Inside the Minds of jointpop…

Lovelace’s Desperate Houseflies a beautiful revelation
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’s new Desperate Houseflies was screened recently at Movie Towne’s Cinema 10 in . The 37-minute captures the recording of ‘s latest album The January Transfer Window, which was released earlier this year.

The band recorded the album at a house in Point Radix in , which engineer Ryan Agostini transformed into a temporary studio. For one week the band left everything behind to focus on the task they had set themselves. And Lovelace was on hand to capture the creative process.

He related in an interview how he went into the project “with a clear idea of how I was going to do it. I didn’t know what I was going to get, but I knew how I wanted to put it all together.”

Lovelace can be proud of the result.

The film is visually striking, serving up sumptuous images of Mayaro’s scenery: cuts to rural streets, panoramic sunlit bays, serene swamps, and fishing village vignettes. These form the backdrop for interviews with band members and clips of the recording sessions. Far from being flat, these are stylishly shot and well-composed, with a beautiful use of radiant, natural light.

The film is visually striking, serving up sumptuous images of Mayaro’s scenery: cuts to rural streets, panoramic sunlit bays, serene swamps, and fishing village vignettes. These form the backdrop for interviews with band members and clips of the recording sessions. Far from being flat, these are stylishly shot and well-composed, with a beautiful use of radiant, natural light.’

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Lovelace captures the band members — Gary Hector (guitars, vocals), Damon Homer (guitars), Dion Camacho (drums), Phil Hill (keys) and Jerome Girdharrie (bass)—“living the album,” as Homer puts it, recording charming, funny exchanges between the men.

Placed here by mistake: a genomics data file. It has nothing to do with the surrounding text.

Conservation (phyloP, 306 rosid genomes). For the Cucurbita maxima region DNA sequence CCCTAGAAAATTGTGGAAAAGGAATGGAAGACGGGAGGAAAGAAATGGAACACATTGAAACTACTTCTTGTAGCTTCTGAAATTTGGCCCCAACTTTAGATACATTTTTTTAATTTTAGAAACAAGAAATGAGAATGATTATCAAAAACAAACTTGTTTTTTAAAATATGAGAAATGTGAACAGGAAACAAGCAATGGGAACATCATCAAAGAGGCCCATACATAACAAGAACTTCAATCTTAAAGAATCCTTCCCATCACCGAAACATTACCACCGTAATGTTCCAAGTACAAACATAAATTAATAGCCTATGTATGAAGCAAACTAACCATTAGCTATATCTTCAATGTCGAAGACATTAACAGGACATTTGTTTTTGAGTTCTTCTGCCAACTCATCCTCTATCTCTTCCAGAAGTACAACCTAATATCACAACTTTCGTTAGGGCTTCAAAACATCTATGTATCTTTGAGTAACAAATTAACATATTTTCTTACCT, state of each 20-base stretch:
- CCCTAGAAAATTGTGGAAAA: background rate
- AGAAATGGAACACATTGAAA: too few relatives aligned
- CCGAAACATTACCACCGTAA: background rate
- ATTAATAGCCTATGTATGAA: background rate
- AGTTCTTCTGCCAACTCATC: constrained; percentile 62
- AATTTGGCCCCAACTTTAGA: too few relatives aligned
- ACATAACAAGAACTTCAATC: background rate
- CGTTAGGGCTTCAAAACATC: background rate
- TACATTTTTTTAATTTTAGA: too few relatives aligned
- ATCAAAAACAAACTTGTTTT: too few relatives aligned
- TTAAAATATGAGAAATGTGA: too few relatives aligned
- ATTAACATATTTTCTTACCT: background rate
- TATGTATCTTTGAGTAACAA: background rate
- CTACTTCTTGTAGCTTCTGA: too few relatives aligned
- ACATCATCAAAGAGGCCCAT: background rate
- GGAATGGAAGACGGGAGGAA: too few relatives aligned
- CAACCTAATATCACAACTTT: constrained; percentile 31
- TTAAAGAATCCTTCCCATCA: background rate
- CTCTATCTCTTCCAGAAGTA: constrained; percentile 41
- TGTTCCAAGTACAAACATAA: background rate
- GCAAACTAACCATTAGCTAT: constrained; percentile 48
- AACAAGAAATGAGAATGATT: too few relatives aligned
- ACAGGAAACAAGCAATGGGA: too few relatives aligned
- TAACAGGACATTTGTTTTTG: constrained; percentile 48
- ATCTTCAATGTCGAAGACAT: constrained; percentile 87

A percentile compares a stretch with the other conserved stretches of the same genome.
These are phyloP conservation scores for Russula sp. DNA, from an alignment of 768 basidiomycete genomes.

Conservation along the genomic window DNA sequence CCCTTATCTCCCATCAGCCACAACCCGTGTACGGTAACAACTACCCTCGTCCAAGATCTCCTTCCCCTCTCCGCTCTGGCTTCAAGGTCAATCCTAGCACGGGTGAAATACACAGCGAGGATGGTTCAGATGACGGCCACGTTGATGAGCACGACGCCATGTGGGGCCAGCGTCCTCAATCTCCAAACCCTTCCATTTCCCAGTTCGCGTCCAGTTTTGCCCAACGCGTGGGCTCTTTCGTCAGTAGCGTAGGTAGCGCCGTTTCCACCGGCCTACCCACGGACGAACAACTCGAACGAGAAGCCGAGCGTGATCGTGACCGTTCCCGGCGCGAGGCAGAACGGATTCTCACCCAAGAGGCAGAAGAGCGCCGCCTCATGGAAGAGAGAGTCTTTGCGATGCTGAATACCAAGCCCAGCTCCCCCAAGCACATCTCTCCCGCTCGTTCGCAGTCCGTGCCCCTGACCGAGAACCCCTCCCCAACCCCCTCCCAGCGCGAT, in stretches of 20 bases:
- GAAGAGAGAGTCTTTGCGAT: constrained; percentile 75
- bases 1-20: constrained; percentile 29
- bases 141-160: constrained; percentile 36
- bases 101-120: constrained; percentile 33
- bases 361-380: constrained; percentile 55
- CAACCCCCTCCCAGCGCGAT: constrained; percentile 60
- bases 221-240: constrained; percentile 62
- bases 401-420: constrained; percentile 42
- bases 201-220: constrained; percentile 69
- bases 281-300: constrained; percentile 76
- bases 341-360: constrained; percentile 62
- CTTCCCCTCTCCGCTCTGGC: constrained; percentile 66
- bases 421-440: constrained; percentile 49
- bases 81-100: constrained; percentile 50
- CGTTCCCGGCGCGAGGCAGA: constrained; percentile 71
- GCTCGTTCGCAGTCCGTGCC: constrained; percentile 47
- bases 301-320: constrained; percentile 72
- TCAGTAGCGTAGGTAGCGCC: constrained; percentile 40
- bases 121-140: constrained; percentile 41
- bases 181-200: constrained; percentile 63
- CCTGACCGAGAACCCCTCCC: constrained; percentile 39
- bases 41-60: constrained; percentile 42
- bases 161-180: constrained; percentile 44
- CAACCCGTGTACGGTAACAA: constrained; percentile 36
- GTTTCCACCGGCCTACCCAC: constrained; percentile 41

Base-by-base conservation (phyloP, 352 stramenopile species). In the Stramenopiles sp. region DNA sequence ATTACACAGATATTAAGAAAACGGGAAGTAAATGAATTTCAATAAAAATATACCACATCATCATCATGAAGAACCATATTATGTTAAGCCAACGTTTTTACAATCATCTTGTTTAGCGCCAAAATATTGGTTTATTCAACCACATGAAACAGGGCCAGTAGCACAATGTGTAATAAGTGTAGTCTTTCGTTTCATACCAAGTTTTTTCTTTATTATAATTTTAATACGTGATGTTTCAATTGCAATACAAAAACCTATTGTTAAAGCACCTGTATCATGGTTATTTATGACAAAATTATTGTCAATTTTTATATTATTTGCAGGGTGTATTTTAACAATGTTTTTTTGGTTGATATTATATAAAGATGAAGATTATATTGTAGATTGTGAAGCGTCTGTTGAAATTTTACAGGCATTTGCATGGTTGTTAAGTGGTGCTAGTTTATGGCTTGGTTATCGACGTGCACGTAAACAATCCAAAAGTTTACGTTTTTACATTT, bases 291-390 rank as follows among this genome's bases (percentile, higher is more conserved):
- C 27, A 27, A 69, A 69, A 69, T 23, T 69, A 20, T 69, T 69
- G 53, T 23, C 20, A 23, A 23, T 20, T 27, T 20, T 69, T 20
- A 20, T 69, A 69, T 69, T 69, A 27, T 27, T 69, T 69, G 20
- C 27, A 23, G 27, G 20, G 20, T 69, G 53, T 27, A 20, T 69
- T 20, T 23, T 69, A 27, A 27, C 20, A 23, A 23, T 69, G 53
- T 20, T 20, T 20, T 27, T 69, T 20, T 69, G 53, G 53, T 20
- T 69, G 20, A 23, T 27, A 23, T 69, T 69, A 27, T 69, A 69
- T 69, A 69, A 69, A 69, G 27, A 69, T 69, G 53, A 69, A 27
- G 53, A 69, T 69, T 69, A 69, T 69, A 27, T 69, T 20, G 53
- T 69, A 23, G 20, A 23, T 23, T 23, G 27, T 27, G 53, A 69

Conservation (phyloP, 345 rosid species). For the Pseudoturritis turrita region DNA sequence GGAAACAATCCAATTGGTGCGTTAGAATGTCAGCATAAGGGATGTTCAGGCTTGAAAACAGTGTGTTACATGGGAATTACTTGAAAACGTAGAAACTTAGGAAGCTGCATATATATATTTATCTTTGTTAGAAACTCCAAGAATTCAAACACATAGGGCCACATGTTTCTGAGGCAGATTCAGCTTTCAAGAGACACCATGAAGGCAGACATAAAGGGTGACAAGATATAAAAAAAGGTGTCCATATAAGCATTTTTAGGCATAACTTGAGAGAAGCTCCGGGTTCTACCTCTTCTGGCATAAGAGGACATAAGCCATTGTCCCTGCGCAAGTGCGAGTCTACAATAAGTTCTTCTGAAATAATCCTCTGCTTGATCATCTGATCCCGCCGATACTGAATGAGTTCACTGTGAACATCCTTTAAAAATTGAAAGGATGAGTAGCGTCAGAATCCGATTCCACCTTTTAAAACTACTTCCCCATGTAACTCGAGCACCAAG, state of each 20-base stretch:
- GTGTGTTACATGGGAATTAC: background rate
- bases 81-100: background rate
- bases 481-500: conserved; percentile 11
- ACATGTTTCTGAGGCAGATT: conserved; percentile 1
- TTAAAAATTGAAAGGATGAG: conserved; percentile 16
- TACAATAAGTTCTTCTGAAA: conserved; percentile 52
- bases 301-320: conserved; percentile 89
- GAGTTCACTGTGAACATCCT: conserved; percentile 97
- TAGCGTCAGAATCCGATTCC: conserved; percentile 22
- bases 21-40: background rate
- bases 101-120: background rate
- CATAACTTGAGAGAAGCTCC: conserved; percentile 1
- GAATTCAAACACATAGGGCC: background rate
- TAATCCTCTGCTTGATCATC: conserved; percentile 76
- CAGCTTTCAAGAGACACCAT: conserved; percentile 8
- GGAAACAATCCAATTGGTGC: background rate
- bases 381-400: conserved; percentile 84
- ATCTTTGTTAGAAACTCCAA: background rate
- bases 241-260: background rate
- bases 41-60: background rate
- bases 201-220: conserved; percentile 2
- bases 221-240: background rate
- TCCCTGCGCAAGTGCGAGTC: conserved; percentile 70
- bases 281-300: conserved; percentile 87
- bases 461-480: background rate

Having worked with the band on music videos for Urgent and After Half-Past Nine, Lovelace was able to use this closeness to give viewers an intimate inside look at the workings of the band. “I am familiar with them,” he says, “so we were very comfortable working together.”

The musicians give candid accounts of where they see themselves as a band at this moment and how they create the music.

Lovelace intersperses hundreds of black-and-white photographs through the film, adding to the sense of “almost being there” and echoing the visual style of the CD.

And then, of course, there is the music. From the opening shots of rolling cocal along the drive to Mayaro, over the recording of Mayaro Heartburn Blues, it is apparent that Desperate Houseflies is the story of the album. Lovelace makes it happen with excellent sound quality and editing.

Hector gives the meanings behind some of the songs, explaining that not all have clear stories: sometimes the work itself directs its final form.

Hector is, of course, the star of the show. Appearing in his iconic dreadlocked, sun-glassed, and rosary-bedecked persona, he opens up to reveal more: the trials of creating music to an audience that will not listen; the break-up and reformation of the band; the fact that they have yet to “cross over” over to mainstream success.

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But despite setbacks, all the jointpop men are passionate about continuing their “mission” and serious about making music.

Desperate Houseflies is a valuable document, showcasing a hardworking band that deserves to tell its story—and to have it heard. Lovelace’s depiction is at once revealing, optimistic and very beautiful.

After the screening of the film, which enjoyed a good turnout, the band performed a polished set at the nearby J Malone’s.

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